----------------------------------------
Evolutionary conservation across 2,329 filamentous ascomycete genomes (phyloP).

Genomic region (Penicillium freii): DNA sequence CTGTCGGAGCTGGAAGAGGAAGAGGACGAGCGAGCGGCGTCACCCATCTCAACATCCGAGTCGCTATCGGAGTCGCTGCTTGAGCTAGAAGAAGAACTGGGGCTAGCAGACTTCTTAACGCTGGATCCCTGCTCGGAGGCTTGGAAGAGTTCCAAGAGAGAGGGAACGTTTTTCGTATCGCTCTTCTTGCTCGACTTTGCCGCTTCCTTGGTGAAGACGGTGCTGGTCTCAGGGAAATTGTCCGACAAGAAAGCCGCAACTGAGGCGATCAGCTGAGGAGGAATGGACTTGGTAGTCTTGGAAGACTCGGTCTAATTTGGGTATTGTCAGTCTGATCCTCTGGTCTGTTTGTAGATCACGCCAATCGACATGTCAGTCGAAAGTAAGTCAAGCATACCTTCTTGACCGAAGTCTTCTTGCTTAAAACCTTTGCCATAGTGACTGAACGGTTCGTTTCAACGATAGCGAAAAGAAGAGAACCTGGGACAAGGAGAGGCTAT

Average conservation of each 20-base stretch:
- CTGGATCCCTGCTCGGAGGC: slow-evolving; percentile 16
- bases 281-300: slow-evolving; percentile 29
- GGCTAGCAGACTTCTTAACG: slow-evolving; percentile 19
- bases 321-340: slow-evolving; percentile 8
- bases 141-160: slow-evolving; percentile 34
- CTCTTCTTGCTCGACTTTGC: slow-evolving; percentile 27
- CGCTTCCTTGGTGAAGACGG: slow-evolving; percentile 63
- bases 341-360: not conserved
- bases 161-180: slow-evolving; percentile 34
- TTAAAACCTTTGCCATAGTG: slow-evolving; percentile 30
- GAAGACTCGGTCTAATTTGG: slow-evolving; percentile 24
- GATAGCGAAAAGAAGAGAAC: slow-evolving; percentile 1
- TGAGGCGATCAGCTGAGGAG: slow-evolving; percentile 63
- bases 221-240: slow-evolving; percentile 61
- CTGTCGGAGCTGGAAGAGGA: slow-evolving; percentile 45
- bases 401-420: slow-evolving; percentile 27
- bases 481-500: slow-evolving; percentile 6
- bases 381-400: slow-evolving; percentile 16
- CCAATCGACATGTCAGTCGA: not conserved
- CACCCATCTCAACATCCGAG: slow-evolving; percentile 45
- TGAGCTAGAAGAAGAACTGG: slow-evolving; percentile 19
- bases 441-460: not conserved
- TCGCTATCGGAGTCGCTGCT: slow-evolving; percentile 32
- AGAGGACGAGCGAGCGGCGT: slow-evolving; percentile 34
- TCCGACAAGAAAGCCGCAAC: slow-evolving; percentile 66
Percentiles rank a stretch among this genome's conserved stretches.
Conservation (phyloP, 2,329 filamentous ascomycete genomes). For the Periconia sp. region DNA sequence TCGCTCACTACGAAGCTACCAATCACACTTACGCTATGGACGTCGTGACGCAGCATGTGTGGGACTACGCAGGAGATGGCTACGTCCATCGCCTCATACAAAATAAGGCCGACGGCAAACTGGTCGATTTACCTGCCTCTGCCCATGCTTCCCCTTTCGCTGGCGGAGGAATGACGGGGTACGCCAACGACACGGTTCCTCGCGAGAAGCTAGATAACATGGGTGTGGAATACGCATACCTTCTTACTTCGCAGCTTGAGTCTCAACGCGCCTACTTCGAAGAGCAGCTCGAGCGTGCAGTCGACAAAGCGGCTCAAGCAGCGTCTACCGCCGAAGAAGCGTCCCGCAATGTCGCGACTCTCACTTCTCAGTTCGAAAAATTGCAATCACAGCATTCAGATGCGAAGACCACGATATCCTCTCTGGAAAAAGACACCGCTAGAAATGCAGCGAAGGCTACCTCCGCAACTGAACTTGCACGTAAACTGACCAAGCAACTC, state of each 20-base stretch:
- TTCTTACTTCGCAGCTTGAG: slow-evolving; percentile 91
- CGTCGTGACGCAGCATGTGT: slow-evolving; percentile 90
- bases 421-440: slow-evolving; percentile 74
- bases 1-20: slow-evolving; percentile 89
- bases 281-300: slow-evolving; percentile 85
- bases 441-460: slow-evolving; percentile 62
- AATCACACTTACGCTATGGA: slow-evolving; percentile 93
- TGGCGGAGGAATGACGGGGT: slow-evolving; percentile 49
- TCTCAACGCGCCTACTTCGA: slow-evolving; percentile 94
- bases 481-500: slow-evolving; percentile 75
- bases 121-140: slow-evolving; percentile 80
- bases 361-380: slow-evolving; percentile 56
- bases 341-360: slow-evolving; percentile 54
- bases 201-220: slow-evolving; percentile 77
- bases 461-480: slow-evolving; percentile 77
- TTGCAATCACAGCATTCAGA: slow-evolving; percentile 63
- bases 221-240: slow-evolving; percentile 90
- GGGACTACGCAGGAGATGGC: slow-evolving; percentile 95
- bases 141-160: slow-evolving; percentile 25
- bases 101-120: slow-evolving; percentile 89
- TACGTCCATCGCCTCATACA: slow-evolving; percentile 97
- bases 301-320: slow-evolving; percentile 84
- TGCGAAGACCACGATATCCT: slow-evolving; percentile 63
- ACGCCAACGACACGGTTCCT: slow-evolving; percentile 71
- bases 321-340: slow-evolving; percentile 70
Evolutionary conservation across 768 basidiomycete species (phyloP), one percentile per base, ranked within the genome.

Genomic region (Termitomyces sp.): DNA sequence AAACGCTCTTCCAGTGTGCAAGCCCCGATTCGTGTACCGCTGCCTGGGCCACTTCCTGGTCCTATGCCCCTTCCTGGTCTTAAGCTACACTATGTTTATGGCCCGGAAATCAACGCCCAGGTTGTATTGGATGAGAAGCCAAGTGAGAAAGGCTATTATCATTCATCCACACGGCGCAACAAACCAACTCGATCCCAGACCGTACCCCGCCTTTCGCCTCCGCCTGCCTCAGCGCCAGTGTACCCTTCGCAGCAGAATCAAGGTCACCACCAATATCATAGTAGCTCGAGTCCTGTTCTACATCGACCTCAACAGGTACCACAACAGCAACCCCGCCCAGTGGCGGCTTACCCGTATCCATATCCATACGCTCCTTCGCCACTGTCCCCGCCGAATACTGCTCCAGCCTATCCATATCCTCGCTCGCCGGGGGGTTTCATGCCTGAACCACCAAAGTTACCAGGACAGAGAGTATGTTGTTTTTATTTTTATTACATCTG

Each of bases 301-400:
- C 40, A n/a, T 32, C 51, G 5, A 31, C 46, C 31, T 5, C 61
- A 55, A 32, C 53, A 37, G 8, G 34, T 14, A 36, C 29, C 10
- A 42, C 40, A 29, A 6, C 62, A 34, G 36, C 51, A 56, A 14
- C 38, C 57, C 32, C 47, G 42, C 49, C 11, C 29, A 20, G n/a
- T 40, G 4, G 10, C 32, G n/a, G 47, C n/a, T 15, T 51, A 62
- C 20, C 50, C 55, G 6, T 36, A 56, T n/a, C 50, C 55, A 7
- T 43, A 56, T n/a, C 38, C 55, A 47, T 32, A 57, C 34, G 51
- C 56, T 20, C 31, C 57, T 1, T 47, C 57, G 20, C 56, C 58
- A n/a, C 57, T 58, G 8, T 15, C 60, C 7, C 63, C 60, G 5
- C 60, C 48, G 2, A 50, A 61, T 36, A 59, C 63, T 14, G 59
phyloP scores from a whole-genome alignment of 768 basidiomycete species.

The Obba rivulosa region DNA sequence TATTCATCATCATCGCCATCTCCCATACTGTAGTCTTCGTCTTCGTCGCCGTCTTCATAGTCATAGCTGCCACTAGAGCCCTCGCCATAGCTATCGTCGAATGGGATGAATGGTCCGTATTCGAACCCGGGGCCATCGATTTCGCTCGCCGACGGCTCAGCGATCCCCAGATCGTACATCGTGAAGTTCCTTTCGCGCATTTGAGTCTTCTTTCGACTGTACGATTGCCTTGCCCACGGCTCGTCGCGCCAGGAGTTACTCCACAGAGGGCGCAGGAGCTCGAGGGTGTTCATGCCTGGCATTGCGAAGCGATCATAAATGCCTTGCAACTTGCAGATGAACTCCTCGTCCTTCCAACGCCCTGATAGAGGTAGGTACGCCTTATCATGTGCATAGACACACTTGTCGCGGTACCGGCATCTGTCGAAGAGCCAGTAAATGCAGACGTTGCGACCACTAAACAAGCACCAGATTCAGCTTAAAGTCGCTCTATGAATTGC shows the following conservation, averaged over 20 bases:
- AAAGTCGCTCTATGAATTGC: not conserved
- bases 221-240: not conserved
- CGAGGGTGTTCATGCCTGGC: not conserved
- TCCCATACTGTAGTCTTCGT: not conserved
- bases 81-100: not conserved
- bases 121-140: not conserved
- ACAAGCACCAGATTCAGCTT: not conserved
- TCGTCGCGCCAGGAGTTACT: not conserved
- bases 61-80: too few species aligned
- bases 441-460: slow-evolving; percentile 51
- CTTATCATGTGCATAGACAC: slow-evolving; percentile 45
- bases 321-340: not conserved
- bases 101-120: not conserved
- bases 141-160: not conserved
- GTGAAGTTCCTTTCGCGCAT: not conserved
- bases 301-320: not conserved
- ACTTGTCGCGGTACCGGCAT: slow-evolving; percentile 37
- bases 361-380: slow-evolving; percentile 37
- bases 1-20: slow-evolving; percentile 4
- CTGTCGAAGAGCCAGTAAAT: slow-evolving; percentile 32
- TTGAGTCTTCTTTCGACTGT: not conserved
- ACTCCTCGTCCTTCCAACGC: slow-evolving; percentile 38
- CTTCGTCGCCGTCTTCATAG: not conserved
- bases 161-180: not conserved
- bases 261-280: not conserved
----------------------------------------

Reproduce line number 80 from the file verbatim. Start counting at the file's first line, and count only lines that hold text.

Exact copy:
- bases 441-460: slow-evolving; percentile 51